Arguments Against Social Welfare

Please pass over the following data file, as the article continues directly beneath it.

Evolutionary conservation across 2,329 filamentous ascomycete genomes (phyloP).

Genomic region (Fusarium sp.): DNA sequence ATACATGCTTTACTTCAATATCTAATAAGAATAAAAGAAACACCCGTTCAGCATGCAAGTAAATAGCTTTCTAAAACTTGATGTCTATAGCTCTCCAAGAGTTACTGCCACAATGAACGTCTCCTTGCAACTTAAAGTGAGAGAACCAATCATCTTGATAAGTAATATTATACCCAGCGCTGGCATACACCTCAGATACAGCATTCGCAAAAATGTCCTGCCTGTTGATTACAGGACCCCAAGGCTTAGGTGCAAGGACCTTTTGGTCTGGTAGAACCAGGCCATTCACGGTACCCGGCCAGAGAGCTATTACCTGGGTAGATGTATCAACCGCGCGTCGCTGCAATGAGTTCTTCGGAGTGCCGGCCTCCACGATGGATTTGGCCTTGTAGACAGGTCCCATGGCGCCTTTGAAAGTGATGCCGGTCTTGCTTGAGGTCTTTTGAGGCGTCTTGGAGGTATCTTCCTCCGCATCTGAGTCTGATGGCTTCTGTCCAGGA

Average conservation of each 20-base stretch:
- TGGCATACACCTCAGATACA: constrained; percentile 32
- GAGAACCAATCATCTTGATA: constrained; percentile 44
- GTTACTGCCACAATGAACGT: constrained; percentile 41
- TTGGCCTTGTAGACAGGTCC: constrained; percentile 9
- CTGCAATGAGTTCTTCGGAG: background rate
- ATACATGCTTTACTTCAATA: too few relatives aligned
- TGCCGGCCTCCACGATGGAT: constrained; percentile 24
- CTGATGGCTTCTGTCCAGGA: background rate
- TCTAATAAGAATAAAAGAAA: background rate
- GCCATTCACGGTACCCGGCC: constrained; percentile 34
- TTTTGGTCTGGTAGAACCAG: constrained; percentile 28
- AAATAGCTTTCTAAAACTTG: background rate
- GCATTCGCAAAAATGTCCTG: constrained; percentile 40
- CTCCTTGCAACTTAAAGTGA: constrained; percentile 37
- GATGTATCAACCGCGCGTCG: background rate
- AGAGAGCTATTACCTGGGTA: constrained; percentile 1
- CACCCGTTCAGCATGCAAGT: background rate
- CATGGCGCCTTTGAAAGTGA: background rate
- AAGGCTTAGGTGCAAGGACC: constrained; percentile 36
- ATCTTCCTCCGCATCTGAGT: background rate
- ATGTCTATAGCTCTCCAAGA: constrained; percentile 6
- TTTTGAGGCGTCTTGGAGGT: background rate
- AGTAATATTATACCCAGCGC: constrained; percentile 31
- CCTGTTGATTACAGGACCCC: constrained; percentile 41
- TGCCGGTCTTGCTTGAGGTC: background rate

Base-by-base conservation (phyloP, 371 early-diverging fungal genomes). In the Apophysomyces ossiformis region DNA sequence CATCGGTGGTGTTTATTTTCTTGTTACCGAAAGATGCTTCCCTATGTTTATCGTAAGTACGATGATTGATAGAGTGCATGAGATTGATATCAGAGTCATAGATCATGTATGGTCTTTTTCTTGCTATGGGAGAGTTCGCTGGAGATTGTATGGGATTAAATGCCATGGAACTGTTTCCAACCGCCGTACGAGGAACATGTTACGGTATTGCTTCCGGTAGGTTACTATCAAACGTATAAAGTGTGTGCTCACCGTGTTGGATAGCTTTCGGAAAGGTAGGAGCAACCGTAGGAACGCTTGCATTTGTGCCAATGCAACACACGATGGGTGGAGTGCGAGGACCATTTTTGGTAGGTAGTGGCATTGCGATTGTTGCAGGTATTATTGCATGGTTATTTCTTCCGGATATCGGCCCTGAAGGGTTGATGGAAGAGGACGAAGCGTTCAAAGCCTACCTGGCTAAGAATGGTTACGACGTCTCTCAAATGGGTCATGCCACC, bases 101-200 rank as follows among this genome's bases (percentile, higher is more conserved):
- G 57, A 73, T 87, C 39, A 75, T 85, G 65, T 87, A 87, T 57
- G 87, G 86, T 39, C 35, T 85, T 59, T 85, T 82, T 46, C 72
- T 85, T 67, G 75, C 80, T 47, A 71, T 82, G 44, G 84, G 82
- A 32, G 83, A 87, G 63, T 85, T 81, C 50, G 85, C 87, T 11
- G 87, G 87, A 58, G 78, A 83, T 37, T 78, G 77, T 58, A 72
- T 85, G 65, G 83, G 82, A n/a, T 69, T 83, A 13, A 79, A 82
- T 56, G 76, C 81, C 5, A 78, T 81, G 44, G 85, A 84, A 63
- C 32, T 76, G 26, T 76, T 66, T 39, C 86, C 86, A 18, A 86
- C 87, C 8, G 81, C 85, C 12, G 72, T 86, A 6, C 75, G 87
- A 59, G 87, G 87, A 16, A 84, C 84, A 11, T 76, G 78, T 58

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While many believe that social welfare in the United States began with Franklin D. Roosevelt’s New Deal plan, the first American movement towards welfare came from a different Roosevelt, Theodore Roosevelt. He stated in his New Nationalism address that “every wise struggle for human betterment” objectives are “to achieve in large measure equality of opportunity... destroy privilege, and give to the life and citizenship of every individual the highest possible value both to himself and the commonwealth” (Roosevelt). Behind such a speech with charged language about democracy and fundamental equality, Roosevelt was instituting welfare programs such as limiting word days, setting a minimum wage for women, social insurance for the elderly and disabled, unemployed social insurance, and a National Health Service. After his proposal came Woodrow Wilson’s New Freedom initiative, FDR’s aforementioned New Deal, John F. Kennedy’s New Frontier, and Lyndon B. Johnson’s Great Society (Historical Development). While social welfare is steeped in America’s history, there is a very contemporary debate on its effectiveness and ethicality. People argue that the reason welfare has such a long history in America is because it helps people get out of poverty, equalizes opportunities, reduces crime, and helps children; in essence, that welfare works. Many in opposition to welfare disagree, citing that the system creates a culture of dependence, is easily abused, hurts the middle class and costs the government too much on a system that isn’t wholistically addressing the needs of the American people.

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